Saudi Arabia unveils new climate action initiatives at second Green Forum

SHARM EL-SHEIKH-Saudi Arabia has unveiled updates on its Saudi Green Initiative (SGI) targets on the first day of the SGI Forum in Sharm El-Sheikh.

Over the past year, Saudi Arabia has accelerated the pace of its climate action. The Kingdom will achieve the SGI target of placing 30% of its land and sea under protection by 2030, and plant over 600 million trees within the same timeframe, an increase of over 150 million trees from the initial goal to plant 450 million by 2030.

The country’s pledge to reduce emissions by 278 mtpa by 2030 through the Circular Carbon Economy (CCE) approach is on track. 
In line with the Kingdom’s ambition to achieve 50% power generation capacity from renewables by 2030, 13 new renewable energy projects with a total capacity of 11.4GW, at an estimated investment value of US$ 9 billion (SR34 billion), are under development. The projects, once operational, are set to reduce around 20 million tons of CO2 emissions per year.

Supporting the delivery of the SGI emissions reduction target and the Kingdom’s ambition to become the world’s foremost low-cost producer and exporter of clean hydrogen, the world’s largest green hydrogen plant is under construction and set to start producing up to 600 tons per day in 2026. 
Aramco, SABIC and Ma’aden have received the world’s first independent certifications recognizing blue hydrogen and ammonia production, further enabling Saudi Arabia’s export infrastructure for clean fuels.

In his keynote speech at the SGI forum, Prince Abdulaziz bin Salman, Saudi Arabia’s Minister of Energy, said: “The entire government is working in unison to deliver the Saudi Green Initiative. 
Next year, we will be finalizing the plans for developing 10 more renewable energy projects and connecting an additional 840 MW of solar PV power to our grid. Today, we are announcing that we will launch a GHG crediting and offsetting scheme at the beginning of 2023 to support and incentivize efforts and investments in emission reduction and removal projects in all sectors in the Kingdom.”

During the SGI Forum, the Minister of Energy announced the signing of a Joint Development Agreement with Saudi Aramco for one of the largest planned Carbon Capture and Storage (CCS) hubs in the world. The center in Jubail Industrial City will start operating by 2027 and be able to extract and store 9 million mtpa of CO2 in its first phase, supporting Saudi Arabia’s aim to extract, use and store 44 mtpa of CO2 by 2035.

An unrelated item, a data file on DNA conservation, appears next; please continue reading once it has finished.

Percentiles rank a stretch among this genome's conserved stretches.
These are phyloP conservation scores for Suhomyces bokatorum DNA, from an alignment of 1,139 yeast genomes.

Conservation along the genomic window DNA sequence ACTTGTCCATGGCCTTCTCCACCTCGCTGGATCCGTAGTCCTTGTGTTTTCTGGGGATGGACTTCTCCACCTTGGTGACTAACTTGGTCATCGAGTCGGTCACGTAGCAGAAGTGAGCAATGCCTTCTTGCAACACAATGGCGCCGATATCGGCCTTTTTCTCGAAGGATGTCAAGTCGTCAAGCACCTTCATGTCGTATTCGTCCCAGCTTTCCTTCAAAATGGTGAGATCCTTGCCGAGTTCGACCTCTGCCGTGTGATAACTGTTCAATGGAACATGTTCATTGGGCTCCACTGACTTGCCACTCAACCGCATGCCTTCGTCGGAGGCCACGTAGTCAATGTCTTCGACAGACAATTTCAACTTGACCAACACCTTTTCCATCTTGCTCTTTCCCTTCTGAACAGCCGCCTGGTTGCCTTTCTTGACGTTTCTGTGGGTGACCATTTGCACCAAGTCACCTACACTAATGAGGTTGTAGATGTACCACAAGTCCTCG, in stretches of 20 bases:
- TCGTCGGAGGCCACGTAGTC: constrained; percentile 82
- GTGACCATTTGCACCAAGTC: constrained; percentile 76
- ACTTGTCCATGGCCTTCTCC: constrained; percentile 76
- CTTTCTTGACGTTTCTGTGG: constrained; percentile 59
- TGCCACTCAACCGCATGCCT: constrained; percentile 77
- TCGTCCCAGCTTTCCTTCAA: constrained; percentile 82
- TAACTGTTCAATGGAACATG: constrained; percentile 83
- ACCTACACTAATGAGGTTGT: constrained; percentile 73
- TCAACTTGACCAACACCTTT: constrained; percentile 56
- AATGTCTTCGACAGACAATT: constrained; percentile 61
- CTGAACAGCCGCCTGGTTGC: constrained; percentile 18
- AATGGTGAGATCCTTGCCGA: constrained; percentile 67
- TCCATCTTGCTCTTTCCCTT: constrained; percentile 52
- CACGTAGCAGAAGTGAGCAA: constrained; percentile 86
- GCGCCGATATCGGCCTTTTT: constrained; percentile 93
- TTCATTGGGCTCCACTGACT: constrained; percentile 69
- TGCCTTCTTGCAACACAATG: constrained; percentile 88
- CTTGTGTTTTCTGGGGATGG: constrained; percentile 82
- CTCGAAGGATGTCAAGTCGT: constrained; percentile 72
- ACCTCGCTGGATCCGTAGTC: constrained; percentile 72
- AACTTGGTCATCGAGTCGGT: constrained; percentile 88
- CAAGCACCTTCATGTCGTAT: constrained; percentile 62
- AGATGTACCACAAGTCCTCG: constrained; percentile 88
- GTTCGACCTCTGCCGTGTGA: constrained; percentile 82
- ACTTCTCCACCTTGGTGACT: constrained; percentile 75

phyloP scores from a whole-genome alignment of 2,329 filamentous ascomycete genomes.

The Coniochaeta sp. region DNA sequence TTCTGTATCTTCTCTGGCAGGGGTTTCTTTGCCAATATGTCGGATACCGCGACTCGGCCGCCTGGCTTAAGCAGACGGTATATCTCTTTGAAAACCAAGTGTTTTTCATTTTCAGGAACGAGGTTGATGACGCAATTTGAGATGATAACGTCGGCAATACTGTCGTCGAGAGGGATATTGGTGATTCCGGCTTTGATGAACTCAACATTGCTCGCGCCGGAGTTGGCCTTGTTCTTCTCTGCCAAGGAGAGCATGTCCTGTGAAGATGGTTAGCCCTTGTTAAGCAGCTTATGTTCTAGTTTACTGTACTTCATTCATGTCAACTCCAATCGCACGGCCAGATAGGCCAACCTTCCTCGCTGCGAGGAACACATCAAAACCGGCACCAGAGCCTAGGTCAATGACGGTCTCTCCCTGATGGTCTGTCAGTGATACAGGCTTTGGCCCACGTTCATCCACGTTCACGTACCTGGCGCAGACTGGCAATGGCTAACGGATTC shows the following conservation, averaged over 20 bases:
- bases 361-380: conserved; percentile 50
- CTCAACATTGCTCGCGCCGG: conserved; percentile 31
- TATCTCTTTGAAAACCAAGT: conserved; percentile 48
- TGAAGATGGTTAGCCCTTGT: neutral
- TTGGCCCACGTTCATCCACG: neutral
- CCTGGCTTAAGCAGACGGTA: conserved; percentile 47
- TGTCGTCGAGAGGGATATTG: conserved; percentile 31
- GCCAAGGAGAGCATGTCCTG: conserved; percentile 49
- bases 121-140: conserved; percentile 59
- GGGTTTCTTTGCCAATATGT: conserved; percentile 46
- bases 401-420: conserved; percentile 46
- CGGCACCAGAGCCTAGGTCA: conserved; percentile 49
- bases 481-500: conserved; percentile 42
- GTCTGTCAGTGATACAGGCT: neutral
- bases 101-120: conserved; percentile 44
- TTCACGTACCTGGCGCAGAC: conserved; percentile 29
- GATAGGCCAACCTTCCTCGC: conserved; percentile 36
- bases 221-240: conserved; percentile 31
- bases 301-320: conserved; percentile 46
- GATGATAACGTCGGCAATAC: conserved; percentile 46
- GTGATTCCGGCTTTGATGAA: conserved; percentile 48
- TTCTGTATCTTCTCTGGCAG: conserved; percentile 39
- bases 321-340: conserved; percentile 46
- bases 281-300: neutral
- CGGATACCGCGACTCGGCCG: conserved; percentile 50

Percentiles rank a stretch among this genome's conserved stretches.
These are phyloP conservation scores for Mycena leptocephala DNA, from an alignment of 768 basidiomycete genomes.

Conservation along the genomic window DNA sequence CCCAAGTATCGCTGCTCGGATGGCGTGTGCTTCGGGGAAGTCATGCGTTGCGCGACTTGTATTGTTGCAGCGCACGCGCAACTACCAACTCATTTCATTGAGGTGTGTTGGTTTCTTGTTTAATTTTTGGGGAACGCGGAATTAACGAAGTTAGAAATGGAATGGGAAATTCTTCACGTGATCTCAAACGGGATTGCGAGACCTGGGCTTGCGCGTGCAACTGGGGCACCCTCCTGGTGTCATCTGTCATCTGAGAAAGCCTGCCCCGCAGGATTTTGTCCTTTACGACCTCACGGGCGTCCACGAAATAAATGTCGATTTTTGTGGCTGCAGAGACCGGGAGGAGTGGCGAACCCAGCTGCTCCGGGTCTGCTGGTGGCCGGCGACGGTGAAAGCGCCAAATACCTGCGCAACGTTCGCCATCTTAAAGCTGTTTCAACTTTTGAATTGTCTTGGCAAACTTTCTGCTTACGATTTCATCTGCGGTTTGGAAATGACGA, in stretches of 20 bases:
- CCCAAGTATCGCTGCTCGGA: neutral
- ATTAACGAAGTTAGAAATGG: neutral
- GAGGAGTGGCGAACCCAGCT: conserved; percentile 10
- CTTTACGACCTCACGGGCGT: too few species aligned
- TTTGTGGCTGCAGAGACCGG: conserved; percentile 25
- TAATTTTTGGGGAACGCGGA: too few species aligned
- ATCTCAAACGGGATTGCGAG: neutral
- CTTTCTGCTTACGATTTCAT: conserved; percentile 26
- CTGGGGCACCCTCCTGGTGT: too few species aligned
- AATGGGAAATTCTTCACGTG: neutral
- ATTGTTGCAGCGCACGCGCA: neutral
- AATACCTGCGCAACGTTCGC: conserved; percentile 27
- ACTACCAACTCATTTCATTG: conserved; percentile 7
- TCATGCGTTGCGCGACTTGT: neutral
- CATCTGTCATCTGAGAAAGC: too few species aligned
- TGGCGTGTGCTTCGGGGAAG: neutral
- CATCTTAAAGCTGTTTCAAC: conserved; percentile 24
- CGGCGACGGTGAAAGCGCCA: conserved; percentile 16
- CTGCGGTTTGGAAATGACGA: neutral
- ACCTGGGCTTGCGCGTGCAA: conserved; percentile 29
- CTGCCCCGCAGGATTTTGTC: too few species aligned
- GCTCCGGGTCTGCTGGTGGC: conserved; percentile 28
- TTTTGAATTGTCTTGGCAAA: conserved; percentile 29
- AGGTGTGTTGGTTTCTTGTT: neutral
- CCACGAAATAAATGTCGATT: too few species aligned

At this year’s SGI Forum, Prince Abdulaziz also witnessed the launch of three pilot projects for carbon capture and utilization led by KAUST, NEOM and SEC; Alsafwa Cement Company and Ma’aden and Gulf Cryo, to further the implementation of the circular carbon economy framework and reduce emissions in hard-to-abate sectors.

Also speaking on the opening day of the SGI Forum, Abdulrahman AlFadley, Saudi Arabia’s Minister of Environment, Water and Agriculture said: “Saudi Arabia is taking environmental action on a national, regional and international level. As a global community, we have to work comprehensively and take multiple actions in parallel. In Saudi Arabia we have a clear strategy that identifies the gaps we have in our environmental policy and works to find nature-based solutions.”

Since the launch of the Saudi Green Initiative, over 18 million trees have been planted, and 17 new initiatives launched across the country to restore natural greenery and protect against the impacts of climate change. Out of the total, 13 million trees planted in the Kingdom this year were mangroves.

The regeneration of Saudi Arabia’s natural wetland forests is a living barrier against shoreline erosion and a natural defense against climate change, with the trees sequestering five times more carbon than tropical forests. In contribution to the 10 billion trees target this year, NEOM has announced that 1.5 million hectares of land will be rehabilitated, and 100 million native trees, shrubs and grasses planted by 2030.

To protect marine biodiversity, an institution has been established to preserve coral reefs and protect the habitats of sea turtles in the Red Sea. Saudi Arabia also announced that 60,000 hectares of degraded land in the country have been rehabilitated.

Approximately 100 carefully chosen species of native and adaptive trees are being cultivated in dedicated nurseries before being planted in 62 approved sites around the country to restore natural vegetation cover, protect biodiversity and bind the soil to protect against dust storms. 
These coordinated national measures have enabled the Kingdom to increase the size of areas under protection fourfold from what it was in 2016. (SG)


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